It is despicable and reprehensible, the country yearns and desperately needs real journalism to expose the lying 8astards and keep them in check.

    1. billsblots Avatar

      And eventually we will have an above average hurricane season, that’s how you arrive at an average, and the howling and screaming and gnashing of teeth will be unbearable as the cries of “See!! See!! We told you so!” fill the airwaves non-stop.

      Yes, they’ve been telling us every year for eight years and been wrong every one of them. Keep yelling and eventually they’ll be right, just like a broken clock and a blind squirrel.

    2. Bill, have you visited the Outer Banks lately or read the news?

      A North Carolina Lifeline Built on Shifting Sands

      “RODANTHE, N.C. — Last August, when Hurricane Irene sliced across the Outer Banks, it cut Highway 12, Hatteras Island’s lifeline, in two places. Engineers rushed to repair the damage, filling and repaving a washed-out stretch of roadway here and building a bridge over a newly formed inlet a few miles to the north.
      Science Times Podcast
      This week: The battle of the Outer Banks; a cry in the dark; and falling asleep too easily.
      The Science Times Podcast


      Islands of the Outer Banks

      A Surf-Worthy New Tool to Study Erosion (March 6, 2012)
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      Enlarge This Image

      Cornelia Dean
      WEAK POINT An inlet cut by Hurricane Irene, later reinforced with rock.
      Enlarge This Image

      Cornelia Dean
      ​RODANTHE​ The hurricane left some houses cut off from the main road.
      The road reopened on Oct. 11, to the cheers of anglers, would-be vacationers and the innkeepers, restaurateurs and merchants whose livelihoods had taken a huge blow.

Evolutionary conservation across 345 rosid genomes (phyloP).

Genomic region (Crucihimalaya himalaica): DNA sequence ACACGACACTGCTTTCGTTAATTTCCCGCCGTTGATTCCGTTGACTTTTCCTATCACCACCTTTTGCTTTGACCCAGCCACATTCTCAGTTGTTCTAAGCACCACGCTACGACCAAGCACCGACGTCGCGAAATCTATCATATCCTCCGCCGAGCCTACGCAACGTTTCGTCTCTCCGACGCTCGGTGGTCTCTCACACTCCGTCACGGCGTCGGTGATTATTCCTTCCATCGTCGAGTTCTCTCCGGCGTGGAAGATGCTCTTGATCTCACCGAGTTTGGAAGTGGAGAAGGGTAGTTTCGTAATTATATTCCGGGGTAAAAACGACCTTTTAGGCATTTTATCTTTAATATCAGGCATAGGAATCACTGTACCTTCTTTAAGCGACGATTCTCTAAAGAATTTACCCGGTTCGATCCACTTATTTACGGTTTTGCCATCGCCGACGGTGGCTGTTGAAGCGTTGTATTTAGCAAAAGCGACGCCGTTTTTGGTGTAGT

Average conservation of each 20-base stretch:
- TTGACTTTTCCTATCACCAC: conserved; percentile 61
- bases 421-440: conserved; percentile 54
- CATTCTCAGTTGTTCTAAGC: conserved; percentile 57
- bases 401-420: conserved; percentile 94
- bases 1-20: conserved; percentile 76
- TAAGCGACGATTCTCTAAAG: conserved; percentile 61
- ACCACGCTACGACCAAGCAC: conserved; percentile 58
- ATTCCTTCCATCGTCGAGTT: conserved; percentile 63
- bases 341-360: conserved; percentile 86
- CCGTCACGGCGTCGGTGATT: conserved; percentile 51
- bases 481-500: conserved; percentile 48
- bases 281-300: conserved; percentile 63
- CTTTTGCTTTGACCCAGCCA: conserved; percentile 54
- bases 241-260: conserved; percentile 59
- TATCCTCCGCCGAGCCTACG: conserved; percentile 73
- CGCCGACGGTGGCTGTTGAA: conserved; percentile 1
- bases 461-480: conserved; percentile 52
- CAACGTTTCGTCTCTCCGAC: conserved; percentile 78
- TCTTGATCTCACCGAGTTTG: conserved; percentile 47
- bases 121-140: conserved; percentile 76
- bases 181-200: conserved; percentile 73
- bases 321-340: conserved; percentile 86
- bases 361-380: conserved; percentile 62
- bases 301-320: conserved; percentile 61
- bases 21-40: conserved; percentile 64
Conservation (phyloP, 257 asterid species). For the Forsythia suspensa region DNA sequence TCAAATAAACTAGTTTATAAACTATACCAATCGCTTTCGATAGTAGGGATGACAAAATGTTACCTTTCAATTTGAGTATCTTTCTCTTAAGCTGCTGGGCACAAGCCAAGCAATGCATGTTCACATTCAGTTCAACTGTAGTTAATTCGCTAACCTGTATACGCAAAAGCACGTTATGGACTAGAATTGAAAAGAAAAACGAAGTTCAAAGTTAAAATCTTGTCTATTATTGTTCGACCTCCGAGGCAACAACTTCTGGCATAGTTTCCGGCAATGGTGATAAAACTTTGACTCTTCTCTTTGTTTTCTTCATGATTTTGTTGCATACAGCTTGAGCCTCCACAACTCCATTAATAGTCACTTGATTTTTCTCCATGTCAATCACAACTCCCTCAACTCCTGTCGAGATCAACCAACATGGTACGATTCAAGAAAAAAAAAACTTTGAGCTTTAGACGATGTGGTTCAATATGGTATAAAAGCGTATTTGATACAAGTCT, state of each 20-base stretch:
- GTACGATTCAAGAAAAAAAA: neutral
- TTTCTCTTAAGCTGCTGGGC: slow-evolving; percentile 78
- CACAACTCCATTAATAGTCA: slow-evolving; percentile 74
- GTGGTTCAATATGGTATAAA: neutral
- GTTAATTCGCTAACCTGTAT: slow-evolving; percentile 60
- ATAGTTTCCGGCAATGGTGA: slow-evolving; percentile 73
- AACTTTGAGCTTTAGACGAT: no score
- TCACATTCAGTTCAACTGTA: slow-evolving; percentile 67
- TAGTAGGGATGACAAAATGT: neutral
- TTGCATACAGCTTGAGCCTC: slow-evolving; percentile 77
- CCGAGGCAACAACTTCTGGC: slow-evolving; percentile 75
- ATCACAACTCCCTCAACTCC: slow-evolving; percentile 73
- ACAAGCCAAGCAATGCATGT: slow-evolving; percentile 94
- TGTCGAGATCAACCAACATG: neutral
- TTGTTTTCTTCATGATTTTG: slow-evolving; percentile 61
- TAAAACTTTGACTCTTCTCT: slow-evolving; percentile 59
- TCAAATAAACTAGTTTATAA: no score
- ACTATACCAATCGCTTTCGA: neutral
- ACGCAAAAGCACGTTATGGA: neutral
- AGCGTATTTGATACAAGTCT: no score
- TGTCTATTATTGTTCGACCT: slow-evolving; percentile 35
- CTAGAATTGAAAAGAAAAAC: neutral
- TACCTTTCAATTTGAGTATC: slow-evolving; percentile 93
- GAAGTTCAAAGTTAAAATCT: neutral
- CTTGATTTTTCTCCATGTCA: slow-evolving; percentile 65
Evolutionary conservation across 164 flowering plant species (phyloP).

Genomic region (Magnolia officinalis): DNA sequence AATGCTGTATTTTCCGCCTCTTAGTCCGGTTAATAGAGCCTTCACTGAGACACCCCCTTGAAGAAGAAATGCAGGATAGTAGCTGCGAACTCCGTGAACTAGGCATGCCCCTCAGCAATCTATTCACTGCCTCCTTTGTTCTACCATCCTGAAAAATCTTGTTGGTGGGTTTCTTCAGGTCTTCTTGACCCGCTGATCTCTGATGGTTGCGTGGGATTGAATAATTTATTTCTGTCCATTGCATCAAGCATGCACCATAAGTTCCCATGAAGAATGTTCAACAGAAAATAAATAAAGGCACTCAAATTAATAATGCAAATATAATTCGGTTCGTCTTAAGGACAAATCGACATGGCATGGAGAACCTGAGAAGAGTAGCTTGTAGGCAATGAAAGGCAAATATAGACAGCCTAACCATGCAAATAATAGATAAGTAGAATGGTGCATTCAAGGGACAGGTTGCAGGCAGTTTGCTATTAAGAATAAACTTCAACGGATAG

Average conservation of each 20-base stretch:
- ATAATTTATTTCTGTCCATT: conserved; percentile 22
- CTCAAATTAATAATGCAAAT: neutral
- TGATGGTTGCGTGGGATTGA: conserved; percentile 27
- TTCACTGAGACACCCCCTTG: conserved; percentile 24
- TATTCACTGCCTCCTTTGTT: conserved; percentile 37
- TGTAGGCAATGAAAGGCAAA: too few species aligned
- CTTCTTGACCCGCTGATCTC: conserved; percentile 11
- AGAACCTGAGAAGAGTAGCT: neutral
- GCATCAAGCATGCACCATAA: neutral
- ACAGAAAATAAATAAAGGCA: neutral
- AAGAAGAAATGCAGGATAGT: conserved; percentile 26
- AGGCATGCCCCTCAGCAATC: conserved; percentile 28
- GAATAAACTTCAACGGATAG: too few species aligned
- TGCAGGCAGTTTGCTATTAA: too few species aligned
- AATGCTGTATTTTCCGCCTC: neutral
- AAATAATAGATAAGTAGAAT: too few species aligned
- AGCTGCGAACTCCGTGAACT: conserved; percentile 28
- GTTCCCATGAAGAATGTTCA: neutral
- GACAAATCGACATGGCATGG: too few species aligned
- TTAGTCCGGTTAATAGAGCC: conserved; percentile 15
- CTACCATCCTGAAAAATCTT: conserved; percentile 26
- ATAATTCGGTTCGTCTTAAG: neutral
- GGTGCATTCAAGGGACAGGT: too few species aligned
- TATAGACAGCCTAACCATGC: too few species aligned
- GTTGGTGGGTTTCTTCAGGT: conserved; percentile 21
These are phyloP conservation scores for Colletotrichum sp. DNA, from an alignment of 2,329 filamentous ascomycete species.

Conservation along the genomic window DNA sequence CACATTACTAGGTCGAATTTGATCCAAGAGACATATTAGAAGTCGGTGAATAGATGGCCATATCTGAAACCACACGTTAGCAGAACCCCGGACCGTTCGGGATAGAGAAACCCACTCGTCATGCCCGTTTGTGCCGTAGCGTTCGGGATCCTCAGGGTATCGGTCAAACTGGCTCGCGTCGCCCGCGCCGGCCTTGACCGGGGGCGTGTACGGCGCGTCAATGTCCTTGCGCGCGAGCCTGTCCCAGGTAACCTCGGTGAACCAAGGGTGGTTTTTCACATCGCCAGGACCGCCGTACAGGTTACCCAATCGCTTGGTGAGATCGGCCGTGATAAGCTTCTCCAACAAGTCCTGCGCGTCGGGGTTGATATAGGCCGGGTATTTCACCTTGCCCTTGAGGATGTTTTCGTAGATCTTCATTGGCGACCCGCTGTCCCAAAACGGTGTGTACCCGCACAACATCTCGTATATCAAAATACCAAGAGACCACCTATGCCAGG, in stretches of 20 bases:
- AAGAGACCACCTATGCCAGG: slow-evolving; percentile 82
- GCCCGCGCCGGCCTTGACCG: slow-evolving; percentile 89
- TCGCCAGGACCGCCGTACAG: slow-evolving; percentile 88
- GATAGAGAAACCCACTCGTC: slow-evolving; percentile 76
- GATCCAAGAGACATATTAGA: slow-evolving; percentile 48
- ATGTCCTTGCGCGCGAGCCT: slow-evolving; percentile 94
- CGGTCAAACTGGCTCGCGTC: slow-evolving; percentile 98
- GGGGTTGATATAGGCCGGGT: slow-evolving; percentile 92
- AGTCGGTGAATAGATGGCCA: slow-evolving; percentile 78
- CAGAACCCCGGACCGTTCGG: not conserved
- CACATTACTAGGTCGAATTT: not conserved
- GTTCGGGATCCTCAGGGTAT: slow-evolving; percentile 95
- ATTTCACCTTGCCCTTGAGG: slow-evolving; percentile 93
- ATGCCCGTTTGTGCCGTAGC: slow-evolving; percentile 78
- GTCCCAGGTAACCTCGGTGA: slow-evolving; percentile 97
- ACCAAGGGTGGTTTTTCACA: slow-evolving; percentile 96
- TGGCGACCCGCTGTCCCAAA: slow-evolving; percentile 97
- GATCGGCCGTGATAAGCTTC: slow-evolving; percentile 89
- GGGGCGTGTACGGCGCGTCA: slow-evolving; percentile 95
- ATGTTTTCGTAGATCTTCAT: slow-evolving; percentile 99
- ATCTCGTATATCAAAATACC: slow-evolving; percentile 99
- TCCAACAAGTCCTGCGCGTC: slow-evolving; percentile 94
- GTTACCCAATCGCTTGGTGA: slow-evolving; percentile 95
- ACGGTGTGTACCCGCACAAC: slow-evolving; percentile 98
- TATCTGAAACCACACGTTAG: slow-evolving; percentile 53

But the winds and waves that shape the coast were already gnawing at the new bridge. By January, engineers were reinforcing its southern approach with sandbags and rock trucked in from the mainland, in hopes of keeping the road open until a more permanent fix could be designed and built.”


      and then:

      ” Erosion closes Outer Banks bridge, NCDOT plans repairs and emergency ferry”

      NCDOT has been considering abandoning the cut-off sections because the remaining land is thought to be cut again and again in future storms – not even hurricanes.. just storms.

  4. Three points:

    First, Bill is right that hurricane frequency is way down and has been for several years. That’s just a fact and anybody can check it. One destructive hurricane (Sandy) means nothing. The trend has been down. Predictions made a decade ago that hurricane activity would get worse have been decisively proven wrong. Ms. Cannon needs to revisit her assumptions on that issue.

    Second, the fact remains that Hampton Roads is very vulnerable to storm surges. Subsidence is real. Rising sea levels are real. (They’ve been rising for more than a century.) We can debate *how fast* they’re rising. We can dispute the alarmist claims that they’ll rise three feet by the end of this century. But sea levels *are* rising. Hampton Roads will become only more vulnerable with time.

    Third, there is no justification for the federal government subsidizing the insurance of people building in areas vulnerable to storm surges. I bitterly oppose 90% of what Obama is doing. But I’m not going to oppose the 10% I do like just because it comes from Obama. This is a rare issue where environmentalists, fiscal conservatives and free-marketeers can come together and get something concrete accomplished. There aren’t many opportunities like this. Let’s take advantage of them when they come along.